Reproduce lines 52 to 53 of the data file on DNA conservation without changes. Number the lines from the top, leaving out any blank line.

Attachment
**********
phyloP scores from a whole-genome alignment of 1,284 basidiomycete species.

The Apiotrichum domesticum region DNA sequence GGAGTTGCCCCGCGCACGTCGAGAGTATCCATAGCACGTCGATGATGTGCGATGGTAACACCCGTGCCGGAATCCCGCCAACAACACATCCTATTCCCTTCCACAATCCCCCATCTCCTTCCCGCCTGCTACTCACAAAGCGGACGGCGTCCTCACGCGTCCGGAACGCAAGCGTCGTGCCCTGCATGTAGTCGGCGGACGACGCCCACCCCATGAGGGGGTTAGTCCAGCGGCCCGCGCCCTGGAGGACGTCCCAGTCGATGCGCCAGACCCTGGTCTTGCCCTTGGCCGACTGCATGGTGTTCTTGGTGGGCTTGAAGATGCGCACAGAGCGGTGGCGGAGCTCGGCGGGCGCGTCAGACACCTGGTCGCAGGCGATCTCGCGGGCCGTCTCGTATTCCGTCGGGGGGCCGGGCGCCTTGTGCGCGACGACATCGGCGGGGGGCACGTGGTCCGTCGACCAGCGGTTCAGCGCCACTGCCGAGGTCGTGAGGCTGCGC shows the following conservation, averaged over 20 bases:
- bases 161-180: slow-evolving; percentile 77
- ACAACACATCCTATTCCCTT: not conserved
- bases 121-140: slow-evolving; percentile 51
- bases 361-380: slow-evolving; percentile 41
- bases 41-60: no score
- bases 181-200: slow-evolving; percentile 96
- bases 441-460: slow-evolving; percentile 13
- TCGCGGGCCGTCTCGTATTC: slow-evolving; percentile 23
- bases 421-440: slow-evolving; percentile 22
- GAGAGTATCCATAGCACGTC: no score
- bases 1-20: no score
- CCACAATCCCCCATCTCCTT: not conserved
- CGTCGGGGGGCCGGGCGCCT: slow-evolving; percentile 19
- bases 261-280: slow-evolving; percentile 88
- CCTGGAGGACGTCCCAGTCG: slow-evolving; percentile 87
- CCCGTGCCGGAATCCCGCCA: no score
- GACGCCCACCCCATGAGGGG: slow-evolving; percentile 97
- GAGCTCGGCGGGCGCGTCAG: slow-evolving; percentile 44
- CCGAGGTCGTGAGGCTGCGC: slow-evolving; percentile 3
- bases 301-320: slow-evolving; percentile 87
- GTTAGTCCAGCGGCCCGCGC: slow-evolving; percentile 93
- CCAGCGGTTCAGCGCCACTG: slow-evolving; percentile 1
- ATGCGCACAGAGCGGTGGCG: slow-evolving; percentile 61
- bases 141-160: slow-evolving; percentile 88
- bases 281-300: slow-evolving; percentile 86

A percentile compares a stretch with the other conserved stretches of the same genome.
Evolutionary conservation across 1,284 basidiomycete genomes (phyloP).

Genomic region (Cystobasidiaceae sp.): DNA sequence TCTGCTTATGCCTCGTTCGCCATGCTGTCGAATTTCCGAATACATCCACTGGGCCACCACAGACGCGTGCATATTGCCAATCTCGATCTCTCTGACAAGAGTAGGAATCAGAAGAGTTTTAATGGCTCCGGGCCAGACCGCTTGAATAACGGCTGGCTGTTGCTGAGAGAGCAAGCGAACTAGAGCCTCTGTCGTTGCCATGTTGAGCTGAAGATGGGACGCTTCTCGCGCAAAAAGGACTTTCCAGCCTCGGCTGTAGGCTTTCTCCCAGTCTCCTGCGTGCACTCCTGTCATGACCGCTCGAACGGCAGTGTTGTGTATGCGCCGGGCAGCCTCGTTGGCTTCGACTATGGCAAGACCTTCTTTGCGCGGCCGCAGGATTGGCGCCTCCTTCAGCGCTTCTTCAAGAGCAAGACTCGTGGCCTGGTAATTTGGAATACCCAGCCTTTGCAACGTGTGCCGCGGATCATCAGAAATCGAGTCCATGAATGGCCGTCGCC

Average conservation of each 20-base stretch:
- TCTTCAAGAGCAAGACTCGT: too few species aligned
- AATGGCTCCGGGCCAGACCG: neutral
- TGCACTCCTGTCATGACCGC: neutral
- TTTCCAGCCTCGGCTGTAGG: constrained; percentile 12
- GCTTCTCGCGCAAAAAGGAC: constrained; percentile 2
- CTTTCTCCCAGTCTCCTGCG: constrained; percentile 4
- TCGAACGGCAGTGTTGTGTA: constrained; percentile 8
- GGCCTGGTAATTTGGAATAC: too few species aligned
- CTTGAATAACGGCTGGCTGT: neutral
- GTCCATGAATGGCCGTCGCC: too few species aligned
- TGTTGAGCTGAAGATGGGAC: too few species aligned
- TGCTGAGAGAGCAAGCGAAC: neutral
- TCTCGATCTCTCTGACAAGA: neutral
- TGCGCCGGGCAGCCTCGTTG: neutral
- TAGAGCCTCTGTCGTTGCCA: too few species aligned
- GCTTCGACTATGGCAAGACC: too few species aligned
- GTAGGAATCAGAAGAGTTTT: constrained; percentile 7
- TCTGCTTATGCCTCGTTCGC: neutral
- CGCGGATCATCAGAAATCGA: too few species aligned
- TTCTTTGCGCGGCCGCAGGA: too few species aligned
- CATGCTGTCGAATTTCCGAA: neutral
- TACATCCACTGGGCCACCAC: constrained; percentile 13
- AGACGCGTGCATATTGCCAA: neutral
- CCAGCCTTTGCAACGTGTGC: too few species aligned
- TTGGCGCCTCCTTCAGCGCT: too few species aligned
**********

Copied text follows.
- CATGCTGTCGAATTTCCGAA: neutral
- TACATCCACTGGGCCACCAC: constrained; percentile 13